Still Missing: The LACMA-Imelda Marcos "Goya"

Last year I wrote about the Portrait of the Marquesa of Santa Cruz, once considered a Goya, that was owned by LACMA and later by Imelda Marcos, wife of Philippine dictator Ferdinand Marcos. The Philippines' Presidential Commission on Good Government (PCGG) has launched a website to help locate Marcos artworks. I checked and found that the ex-LACMA Marquesa is reported missing.
Most of the Marcos collection had been bought with public funds to stock the Metropolitan Museum of Manila. The artworks instead ended up in the Marcoses' homes and are now considered property of the Philippine nation.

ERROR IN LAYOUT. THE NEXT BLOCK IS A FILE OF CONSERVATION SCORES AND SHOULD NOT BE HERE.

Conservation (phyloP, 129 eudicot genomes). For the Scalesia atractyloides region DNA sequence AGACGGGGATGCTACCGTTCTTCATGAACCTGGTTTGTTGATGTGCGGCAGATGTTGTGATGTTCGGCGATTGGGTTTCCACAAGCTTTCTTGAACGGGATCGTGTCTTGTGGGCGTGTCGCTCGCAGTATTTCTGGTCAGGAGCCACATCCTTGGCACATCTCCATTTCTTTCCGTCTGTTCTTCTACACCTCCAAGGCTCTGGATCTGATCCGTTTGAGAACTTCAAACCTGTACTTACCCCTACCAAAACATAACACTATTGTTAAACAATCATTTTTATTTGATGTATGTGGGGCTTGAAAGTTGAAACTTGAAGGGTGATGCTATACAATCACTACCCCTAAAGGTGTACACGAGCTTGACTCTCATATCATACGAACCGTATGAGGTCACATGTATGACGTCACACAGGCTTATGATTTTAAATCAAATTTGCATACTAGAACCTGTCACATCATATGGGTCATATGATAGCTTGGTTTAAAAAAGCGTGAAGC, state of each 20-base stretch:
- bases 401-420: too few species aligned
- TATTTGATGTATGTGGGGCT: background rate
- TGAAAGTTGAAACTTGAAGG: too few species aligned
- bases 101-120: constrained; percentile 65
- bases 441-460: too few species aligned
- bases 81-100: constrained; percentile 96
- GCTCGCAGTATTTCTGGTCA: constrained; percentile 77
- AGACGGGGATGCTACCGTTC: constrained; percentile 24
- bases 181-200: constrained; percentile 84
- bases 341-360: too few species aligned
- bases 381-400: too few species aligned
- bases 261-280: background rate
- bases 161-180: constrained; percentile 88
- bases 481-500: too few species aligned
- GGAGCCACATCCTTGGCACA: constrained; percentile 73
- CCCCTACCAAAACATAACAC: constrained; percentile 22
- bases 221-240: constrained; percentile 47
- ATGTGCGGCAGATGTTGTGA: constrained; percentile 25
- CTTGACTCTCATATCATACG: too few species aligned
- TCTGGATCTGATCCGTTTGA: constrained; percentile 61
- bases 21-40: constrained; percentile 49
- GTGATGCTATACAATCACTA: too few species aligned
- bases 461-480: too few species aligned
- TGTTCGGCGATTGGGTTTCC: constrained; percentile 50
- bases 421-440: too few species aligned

The site still assigns the Marquesa to Goya. As far as I can tell no one now believes it's autograph. The PCGG site retains a number of wildly ambitious attributions. There's a "Michelangelo" easel painting and a "Velázquez" that was recovered and sold for $50,000. Uh-huh.
Anyone knowing the current whereabouts of the Marquesa can report it on the PCGG site. Until a few years ago, the painting was in Imelda's Manila home, as shown in Steve Tirona's satirical 2009 portrait.